Questions & Answers 10 questions to Ask when applying for a mortgage

Questions & Answers 10 questions to Ask when applying for a mortgage

10 questions to ask when applying for a mortgage
By •

Knowing what to ask your lender when you're ready to apply for a mortgage will save you lots of money, stress and heartache. Get answers for each of these questions before signing your mortgage application.

1. What is the interest rate on this mortgage?
To know exactly what you'll be paying in interest over the life of the loan, you need to know the rate. This is the most important figure to obtain.

2. How many discount and origination points will I have to pay to get this rate and loan?
Lenders can charge points that lower your interest rate and points that provide no benefit whatsoever to you. Find out how many you'll be expected to pay for the loan and which kind of points they'll be.
3. What closing costs will be charged on this loan, and will you provide the "good faith estimate" of those costs up front?
Mortgages come with fees for various services that lenders and other parties involved in the transaction provide. You need to find out what you'll be charged as early as possible. Many experts say that you shouldn't use a lender or broker unless that person will provide a good faith estimate up front.

4. When can I lock in the interest rate, and what will it cost me to do so?
The interest rate of the mortgage you're applying for may go up or down between the time you apply and the time you close. That's why you may want to lock in the rate for a specified period, rather than let the rate float until the closing. Be sure to ask the lender if there is any fee for locking in the rate and whether you can also lock in points.

5. Is there a prepayment penalty on this loan?
The prepayment question is most important for loan shoppers with less-than-perfect credit because penalties abound in the subprime lending world. But even conventional borrowers should ask about any prepayment penalties that may apply. In some cases, they can get lower rates by accepting penalties on their loans.
Find out the duration of any penalty period and how the fee would be calculated. Some penalties are 1 percent of the loan amount; others are equal to six months worth of interest. Some apply only when you refinance or reduce the principal balance of the loan by more than 20 percent; others also will kick in if you sell the house.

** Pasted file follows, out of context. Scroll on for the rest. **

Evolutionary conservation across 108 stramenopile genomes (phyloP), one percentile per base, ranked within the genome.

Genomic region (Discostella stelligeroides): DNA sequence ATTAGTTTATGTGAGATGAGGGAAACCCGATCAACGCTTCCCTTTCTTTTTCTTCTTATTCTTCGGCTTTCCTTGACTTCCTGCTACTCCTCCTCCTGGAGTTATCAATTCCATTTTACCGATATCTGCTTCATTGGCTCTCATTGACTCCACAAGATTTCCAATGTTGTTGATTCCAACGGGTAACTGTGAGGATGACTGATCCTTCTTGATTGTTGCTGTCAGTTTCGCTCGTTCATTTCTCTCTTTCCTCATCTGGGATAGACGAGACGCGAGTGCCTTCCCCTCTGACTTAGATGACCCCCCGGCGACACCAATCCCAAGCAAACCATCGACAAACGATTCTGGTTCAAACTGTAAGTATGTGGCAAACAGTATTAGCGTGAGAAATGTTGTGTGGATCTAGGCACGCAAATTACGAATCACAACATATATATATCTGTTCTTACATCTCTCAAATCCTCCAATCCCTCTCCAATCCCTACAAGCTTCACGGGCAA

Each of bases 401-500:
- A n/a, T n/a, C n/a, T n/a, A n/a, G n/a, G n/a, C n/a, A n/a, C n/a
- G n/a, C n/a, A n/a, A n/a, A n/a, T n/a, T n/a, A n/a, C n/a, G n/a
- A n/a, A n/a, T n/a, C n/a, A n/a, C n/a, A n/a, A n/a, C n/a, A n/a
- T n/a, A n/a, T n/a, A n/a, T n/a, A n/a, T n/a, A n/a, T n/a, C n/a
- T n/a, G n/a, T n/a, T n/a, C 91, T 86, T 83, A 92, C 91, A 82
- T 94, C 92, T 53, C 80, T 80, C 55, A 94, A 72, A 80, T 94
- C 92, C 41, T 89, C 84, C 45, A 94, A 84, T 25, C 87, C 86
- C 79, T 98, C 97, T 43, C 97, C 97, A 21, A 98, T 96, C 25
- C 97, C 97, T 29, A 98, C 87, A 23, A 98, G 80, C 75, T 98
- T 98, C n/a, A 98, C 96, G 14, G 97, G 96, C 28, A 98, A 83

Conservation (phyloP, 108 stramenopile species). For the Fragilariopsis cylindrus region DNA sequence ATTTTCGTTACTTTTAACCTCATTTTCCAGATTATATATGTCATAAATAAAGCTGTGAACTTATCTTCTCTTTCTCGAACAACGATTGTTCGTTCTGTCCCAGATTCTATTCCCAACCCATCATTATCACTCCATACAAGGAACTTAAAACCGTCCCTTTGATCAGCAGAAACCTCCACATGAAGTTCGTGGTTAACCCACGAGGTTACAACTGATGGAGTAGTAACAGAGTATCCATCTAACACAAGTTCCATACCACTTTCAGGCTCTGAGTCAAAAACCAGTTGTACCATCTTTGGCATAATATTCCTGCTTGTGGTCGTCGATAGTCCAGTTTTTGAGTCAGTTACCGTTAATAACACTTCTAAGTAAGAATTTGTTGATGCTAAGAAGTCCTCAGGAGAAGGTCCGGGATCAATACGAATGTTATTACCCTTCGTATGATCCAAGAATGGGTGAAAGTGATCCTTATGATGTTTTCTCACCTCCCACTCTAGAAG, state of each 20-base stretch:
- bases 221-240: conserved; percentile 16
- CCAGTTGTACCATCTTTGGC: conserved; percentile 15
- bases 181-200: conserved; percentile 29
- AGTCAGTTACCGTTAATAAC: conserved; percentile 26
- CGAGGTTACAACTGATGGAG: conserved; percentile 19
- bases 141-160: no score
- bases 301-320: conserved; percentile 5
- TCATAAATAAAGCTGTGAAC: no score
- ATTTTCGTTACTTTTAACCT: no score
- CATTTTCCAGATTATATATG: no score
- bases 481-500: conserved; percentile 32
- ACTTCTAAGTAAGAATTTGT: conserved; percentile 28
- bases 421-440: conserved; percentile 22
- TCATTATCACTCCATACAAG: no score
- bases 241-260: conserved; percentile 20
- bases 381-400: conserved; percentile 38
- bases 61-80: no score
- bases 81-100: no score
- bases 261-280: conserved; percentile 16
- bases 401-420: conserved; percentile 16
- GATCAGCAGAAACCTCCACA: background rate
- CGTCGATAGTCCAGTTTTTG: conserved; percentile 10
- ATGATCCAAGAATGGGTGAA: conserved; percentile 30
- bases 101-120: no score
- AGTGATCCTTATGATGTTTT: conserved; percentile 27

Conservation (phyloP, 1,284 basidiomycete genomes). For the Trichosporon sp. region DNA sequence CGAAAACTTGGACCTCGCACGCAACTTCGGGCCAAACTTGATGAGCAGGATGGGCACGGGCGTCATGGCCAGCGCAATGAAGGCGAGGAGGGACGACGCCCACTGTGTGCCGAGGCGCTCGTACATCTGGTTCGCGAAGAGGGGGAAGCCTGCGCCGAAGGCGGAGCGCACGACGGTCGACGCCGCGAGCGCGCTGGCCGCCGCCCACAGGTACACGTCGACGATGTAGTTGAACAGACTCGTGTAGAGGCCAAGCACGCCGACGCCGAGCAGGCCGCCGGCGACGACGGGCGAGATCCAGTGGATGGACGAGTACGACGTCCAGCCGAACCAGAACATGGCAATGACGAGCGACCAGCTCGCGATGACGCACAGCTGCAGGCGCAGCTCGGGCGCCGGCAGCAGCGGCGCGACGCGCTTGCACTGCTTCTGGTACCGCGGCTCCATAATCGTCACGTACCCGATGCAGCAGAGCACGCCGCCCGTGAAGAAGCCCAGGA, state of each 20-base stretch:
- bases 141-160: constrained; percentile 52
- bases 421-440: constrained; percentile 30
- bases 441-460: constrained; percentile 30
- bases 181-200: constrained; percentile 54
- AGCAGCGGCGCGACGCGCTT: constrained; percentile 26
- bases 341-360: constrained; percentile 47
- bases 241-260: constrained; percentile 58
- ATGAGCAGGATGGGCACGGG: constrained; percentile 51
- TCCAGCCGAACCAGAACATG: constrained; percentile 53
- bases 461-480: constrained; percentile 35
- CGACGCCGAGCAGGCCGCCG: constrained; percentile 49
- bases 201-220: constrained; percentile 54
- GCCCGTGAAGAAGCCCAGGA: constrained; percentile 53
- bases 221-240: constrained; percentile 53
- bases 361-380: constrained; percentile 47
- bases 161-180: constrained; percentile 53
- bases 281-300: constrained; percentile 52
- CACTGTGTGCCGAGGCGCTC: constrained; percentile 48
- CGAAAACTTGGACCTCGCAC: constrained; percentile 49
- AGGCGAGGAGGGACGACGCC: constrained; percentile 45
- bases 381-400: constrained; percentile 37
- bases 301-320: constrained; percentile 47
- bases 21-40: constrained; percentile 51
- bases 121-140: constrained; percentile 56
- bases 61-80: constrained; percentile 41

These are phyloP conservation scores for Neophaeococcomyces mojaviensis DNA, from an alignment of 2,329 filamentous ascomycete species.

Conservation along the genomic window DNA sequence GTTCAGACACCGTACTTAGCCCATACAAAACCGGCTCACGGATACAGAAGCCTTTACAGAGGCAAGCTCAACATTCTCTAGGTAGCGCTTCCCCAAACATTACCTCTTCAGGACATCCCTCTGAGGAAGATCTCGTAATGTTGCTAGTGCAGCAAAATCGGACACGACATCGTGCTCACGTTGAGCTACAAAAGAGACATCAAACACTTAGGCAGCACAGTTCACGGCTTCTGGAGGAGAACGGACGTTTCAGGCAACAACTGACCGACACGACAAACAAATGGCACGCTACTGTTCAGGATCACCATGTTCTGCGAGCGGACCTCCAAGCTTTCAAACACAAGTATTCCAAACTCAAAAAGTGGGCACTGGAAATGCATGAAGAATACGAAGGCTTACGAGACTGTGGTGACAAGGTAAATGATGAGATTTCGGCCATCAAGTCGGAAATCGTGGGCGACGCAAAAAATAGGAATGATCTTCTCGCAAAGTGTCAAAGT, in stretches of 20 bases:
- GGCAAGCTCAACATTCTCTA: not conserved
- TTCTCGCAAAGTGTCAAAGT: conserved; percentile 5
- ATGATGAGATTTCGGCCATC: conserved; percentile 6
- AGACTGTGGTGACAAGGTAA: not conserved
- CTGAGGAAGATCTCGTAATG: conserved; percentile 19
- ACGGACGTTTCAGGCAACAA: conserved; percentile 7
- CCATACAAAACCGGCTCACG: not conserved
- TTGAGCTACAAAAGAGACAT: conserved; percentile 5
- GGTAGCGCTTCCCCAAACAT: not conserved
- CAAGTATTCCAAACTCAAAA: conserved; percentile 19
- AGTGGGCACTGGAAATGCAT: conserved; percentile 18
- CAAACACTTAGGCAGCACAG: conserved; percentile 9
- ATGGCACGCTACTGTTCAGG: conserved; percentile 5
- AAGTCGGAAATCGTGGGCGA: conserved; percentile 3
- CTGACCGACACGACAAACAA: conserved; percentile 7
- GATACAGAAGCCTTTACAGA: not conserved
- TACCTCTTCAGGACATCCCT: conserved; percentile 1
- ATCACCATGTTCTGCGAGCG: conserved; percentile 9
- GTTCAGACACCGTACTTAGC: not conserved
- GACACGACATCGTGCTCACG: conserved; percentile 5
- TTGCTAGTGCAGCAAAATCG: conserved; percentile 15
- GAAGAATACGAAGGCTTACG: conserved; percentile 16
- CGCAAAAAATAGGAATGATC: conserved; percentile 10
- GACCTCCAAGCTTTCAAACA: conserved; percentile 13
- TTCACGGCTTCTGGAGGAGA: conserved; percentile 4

Ready to find a mortgage? Check rates in your area.

6. What is the minimum down payment required for this loan?
Depending on the amount of your down payment and its relation to the price of your home, you might be charged different interest rates or quoted different loan terms. Loans made at high loan-to-value ratios can cost more than loans with larger down payments. Still, customers with good credit who are willing and able to pay private mortgage insurance (PMI) can get conventional loans with down payments that are much smaller than 20 percent.

7. What are the qualifying guidelines for this particular loan?
The qualifying guidelines can relate to your income, employment, assets, liabilities and credit history. Some first-time home buyer programs and government-sponsored loans have easier qualifying guidelines.

8. What documents do I have to provide?
You will need to provide proof of income and assets to get a mortgage loan. Find out what documents will be required in your particular situation by asking your lender.

9. How long will it take to process my application?
This varies from lender to lender. It often depends on how much business your particular lender is doing and how much business the market is seeing as a whole. When borrowers are knocking down doors all over town, underwriting departments back up, appraisals take longer to obtain and other bottlenecks develop. Get a realistic estimate, and use that to figure out how long a rate lock you'll need.

10. What might delay the approval of my loan?
If you provide the lender with complete, accurate information, everything should go smoothly. However, there could be a delay if the lender discovers credit problems, which is why it is critical to get your credit in order.

-- Updated: Nov. 13, 2002